Careers rarely develop the way we plan them. Our career path often takes many twists and turns, with particular events, choices and people influencing our direction.

We asked Elaine McGarrigle from CRH plc to give some advice for people considering this job:

Elaine McGarrigle

Mechanical Engineer

CRH plc

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Elaine McGarrigle

The most important skill that a person in my position can have is communication.

One needs to be able to communicate effectively with people of all levels in order to do a days work. I think that this is the most important quality, to be able to fit in well with people, everyone from the operators to the senior management, one needs to be able to read them and how best to communicate with them.

An interest in basic engineering and in the heavy machine industry.

It is important to realise that working as a mechanical engineer in Irish Cement does not generally involve sitting at your desk all day. It involves alot of hands on, on-site work so a person needs to be prepared to get their hands dirty.

Another quality that is important is to be willing to learn. Even after a number of years in college, one needs to be eager to learn the ins and outs of a new environment; how cement is made, what equipment is involved, what generally goes wrong and how it is fixed.

Everyone will help and teach you but you need to open your mind and be prepared to take it all in.

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Investigative?
Investigative
The Investigative person will usually find a particular area of science to be of interest. They are inclined toward intellectual and analytical activities and enjoy observation and theory. They may prefer thought to action, and enjoy the challenge of solving problems with clever technology. They will often follow the latest developments in their chosen field, and prefer mentally stimulating environments.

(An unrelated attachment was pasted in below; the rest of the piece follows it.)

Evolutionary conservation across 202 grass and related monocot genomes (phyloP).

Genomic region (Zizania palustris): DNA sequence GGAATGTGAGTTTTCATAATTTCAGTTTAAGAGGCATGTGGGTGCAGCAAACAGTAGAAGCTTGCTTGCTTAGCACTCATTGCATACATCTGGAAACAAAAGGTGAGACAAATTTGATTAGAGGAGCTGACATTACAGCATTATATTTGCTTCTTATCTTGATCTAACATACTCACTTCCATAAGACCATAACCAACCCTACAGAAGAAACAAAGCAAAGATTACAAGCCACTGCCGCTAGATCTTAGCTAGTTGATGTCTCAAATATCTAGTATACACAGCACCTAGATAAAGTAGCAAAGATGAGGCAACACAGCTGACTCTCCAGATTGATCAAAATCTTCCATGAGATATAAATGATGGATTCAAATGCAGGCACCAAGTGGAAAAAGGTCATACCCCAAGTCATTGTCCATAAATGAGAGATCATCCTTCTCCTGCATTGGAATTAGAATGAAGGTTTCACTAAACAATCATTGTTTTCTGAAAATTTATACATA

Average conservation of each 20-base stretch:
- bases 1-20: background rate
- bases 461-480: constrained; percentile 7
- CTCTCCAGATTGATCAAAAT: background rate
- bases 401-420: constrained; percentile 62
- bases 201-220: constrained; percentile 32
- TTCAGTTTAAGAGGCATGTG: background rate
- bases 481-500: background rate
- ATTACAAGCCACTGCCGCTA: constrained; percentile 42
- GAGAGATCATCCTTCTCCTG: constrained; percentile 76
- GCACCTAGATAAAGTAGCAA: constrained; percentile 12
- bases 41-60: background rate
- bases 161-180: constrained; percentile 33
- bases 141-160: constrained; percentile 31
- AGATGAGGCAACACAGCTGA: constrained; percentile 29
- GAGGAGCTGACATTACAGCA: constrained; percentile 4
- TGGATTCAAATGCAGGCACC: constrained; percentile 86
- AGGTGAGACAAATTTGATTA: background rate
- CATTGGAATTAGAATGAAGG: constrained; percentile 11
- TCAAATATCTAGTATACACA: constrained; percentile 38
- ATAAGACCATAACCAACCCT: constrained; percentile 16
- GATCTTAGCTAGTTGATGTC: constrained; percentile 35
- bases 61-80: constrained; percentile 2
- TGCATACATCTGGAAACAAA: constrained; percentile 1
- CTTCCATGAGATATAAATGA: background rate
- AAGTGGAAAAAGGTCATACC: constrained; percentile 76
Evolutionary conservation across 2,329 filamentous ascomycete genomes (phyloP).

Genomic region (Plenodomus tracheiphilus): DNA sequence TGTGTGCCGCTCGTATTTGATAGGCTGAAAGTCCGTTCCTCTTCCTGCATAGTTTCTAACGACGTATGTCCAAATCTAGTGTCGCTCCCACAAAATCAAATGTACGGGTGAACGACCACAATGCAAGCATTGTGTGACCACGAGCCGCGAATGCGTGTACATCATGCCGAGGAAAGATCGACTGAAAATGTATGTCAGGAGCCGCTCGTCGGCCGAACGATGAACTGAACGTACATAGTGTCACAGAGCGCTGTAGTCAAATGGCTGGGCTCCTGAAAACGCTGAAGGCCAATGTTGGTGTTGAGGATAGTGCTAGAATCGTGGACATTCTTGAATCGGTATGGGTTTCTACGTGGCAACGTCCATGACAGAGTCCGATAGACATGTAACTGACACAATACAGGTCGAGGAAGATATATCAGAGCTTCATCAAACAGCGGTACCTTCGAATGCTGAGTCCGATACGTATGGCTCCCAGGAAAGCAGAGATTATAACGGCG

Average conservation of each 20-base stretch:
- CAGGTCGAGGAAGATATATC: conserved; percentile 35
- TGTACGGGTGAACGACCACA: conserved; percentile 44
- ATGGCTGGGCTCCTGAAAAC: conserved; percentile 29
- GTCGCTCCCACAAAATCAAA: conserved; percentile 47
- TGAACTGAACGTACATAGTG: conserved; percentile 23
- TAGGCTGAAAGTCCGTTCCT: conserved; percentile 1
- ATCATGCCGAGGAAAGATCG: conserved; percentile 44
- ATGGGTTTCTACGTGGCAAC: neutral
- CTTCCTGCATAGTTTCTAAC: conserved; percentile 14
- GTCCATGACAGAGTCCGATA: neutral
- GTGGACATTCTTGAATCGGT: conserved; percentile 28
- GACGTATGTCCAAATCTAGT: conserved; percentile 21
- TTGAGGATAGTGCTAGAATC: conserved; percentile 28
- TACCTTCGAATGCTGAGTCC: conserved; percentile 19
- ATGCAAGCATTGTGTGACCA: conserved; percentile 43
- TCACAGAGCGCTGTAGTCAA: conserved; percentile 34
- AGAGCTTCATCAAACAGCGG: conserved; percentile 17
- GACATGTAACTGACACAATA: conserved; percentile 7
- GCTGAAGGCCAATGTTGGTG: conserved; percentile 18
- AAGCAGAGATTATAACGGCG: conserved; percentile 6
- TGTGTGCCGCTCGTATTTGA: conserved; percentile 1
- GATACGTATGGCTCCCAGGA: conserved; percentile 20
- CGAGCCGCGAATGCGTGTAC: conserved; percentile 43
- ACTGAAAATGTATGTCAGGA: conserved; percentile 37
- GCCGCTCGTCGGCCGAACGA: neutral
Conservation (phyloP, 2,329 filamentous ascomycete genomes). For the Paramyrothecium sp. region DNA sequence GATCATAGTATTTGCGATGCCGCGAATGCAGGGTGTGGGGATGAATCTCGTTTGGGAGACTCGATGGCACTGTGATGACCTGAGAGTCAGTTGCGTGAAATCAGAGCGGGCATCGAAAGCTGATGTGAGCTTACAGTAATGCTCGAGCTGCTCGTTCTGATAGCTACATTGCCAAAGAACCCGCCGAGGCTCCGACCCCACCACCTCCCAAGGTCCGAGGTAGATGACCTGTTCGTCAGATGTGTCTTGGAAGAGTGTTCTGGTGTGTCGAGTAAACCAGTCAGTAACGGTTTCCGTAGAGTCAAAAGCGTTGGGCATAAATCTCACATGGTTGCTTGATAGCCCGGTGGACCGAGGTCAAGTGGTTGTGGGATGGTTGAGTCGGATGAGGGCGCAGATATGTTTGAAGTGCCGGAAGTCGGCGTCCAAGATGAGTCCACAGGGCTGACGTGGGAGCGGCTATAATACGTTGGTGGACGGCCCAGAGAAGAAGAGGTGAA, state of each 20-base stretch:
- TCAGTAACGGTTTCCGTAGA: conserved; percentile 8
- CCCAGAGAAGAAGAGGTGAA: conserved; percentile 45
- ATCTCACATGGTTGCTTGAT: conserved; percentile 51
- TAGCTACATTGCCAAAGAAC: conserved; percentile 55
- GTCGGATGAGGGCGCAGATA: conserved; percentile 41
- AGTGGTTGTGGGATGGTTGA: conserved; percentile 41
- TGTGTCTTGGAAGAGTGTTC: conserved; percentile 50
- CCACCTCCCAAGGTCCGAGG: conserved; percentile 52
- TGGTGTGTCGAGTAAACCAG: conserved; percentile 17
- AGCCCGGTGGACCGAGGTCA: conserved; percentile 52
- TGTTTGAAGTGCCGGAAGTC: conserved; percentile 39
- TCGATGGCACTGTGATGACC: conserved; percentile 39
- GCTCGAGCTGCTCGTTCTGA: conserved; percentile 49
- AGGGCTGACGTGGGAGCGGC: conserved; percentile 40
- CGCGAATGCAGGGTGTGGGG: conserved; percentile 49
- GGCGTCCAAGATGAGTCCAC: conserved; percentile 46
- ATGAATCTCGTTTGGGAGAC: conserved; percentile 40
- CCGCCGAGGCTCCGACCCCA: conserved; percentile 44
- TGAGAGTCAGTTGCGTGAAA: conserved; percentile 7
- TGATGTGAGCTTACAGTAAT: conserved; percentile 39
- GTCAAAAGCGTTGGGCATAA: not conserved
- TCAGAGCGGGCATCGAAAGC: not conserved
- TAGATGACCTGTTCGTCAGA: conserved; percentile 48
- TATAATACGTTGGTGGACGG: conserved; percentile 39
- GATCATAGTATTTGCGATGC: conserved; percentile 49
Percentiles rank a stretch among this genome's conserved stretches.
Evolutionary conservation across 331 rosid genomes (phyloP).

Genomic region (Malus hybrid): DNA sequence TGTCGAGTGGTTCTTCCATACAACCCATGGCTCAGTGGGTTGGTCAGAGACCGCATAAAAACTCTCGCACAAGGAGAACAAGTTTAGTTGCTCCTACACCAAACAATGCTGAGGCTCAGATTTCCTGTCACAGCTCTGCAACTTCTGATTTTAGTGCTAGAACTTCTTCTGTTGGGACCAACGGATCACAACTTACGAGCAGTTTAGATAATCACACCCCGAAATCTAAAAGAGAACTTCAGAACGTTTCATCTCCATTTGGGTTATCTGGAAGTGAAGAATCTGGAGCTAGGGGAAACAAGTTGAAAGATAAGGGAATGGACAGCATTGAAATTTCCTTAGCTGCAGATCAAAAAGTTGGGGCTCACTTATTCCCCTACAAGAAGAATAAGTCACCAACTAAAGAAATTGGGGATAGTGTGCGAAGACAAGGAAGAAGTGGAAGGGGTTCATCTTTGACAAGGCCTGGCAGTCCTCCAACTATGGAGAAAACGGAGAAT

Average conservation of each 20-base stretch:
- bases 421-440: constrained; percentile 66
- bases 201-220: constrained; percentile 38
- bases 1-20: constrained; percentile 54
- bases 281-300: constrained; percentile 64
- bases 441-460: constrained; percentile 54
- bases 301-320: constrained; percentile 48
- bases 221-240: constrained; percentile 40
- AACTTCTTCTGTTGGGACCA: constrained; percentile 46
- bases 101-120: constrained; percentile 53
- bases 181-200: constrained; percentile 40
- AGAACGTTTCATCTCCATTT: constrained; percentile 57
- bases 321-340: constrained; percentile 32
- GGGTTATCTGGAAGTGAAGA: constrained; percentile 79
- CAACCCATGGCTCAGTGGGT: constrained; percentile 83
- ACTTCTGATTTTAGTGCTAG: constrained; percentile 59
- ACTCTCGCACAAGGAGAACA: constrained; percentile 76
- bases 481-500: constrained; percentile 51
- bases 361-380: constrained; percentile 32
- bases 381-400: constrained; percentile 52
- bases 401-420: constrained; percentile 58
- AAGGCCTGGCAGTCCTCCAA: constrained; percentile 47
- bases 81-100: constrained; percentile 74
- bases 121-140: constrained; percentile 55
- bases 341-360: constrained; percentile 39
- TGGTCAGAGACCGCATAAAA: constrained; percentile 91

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What Subjects to Take +

Choosing which subjects to study occurs in both Junior Cycle and Senior Cycle. The choices made should reflect the interests and ability of your child, and take consideration of the possible career aspirations he/she may have.

In general, the Irish education system is not geared towards specific occupations or career pathways (the exception being the Leaving Cert Applied) - its aims are to provide a more fuller, rounded education. Therefore, for the most part, students can choose anything from the curriculum in order to gain a respectable and internationally recognised qualification.

This is particularly so for the Junior Cycle - which is very general in nature. Though is is normal to follow through with similar subjects from Junior Cert to Leaving Cert, it is not necessarily so - you can, for example take up Business or a Science subject in Leaving Cert without having studied it for the Junior Cert.

If your child is in Junior Cycle, follow the links for 1st year and 2nd year students to understand the options available.

If your child is in, or entering Senior Cycle, then follow our discussion in the Senior Cycle Choices section.
 
The following are some general tips and factors to consider when choosing subjects:
 
  • Ability & Aptitudes: All students have different strengths so consider their abilities in different subjects and choose subjects in which the student is likely to get good grades. 

  • Interest: Choosing subjects in which your son/daugher has a genuine interest in means they are much more likely to study them and do well.

  • Career: There are some subjects that are essential for some college courses and careers. It is important to check out these subject requirements with a Guidance Counsellor or the course provider.
 

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